Sana’a and Riyadh, Asharq Al-Awsat—Yemen and Iran’s civil aviation authorities on Saturday signed an agreement to operate direct flights between both countries, according to Yemen’s state news agency SABA, a move many in the region will see as another sign of Tehran’s growing influence in the Arabian Peninsula’s poorest country.
The agreement enables Yemen’s state carrier Yemen Airways and Iranian private airliner Mahan Air to each operate fourteen direct flights a week between both countries. As part of the deal Iran will also help train Yemeni airline pilots and refurbish and maintain airports in the country as well as provide technical support.
According to AFP, a Mahan Air plane arrived in Sana’a on Sunday carrying a team from the Iranian Red Crescent and several senior Iranian diplomats—the first flight between both countries in several years.
Many in the region, particularly the Sunni Gulf states, see Shi’ite Iran as a major influence in the political turmoil that has engulfed Yemen since September of 2014, and which has seen the country’s Shi’ite Houthi movement emerge as the de facto ruling power.
A series of mass protests and sit-ins held in Sana’a by thousands of Houthis throughout that month eventually led to the movement’s takeover of state and military buildings and facilities in Sana’a and its eventual control of the capital.
The Houthis have since expanded their presence across the country with the help of the movement’s own armed members and amid a marked security absence in major cities across the country.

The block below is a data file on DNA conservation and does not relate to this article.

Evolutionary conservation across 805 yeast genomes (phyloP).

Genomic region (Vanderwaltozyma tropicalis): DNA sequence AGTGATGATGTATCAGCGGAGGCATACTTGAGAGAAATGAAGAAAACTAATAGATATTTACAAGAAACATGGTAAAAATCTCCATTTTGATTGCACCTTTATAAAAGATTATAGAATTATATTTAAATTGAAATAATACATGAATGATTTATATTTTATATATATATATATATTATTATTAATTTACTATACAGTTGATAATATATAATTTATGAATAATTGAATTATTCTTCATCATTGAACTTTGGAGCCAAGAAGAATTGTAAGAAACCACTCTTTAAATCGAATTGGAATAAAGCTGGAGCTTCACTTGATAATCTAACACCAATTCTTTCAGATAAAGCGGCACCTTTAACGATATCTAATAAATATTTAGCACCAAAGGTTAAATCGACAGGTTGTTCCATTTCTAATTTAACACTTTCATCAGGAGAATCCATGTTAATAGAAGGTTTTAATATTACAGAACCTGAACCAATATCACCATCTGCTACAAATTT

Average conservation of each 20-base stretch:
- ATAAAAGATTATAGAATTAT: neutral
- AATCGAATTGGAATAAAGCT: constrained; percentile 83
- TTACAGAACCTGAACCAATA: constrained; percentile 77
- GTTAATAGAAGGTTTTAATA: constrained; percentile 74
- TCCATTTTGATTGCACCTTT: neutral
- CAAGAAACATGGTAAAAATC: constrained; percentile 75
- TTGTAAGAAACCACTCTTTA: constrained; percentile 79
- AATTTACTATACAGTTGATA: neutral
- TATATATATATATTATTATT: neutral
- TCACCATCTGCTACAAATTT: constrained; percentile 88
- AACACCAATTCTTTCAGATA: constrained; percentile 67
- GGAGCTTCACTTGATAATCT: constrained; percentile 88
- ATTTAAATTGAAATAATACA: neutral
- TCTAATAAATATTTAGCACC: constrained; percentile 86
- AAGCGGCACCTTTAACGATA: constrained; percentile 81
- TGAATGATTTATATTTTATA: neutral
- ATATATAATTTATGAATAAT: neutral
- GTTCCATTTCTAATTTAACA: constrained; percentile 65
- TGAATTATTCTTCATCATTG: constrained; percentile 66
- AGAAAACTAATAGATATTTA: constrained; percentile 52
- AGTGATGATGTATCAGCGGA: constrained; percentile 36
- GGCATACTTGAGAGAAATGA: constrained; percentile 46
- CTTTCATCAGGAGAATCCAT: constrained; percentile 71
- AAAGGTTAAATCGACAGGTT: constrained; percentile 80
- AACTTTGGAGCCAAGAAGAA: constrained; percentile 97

The movement then announced in a “constitutional declaration” in January of this year it was setting up a committee to help form a new government and parliament and help run the country’s affairs in the absence of a president and prime minister, after the resignations of Abd Rabbuh Mansur Hadi and Khaled Bahah, respectively, in January.
Both men were placed under house arrest that month, but last Saturday Hadi announced he had “escaped” to the southern port city of Aden, insisting he is still president of the country and beginning moves to form a rival government operating from the country’s south.
A number of Gulf states, including Saudi Arabia and the UAE, shifted their embassies from Houthi-controlled Sana’a to Aden on Friday and Saturday, in a sign of support to Hadi’s efforts to counter the Houthi power-grab.
Some reports said on Friday a number of Saudi diplomats had been abducted in Aden following the relocation to the city, but these were quickly rejected by the Saudi embassy in Yemen.
Speaking to Asharq Al-Awsat on Saturday, Osama Naqli, a spokesman for the embassy, said the reports were the work of the Houthis and maintained that all members of the Saudi diplomatic mission in Yemen were safe and conducting their work as usual.
“These rumors being spread by the Houthis that the diplomats in Aden have been abducted aim to discourage embassies from moving to Aden [to work with] with the legitimate government represented by President Abd Rabbuh Mansur Hadi,” he said.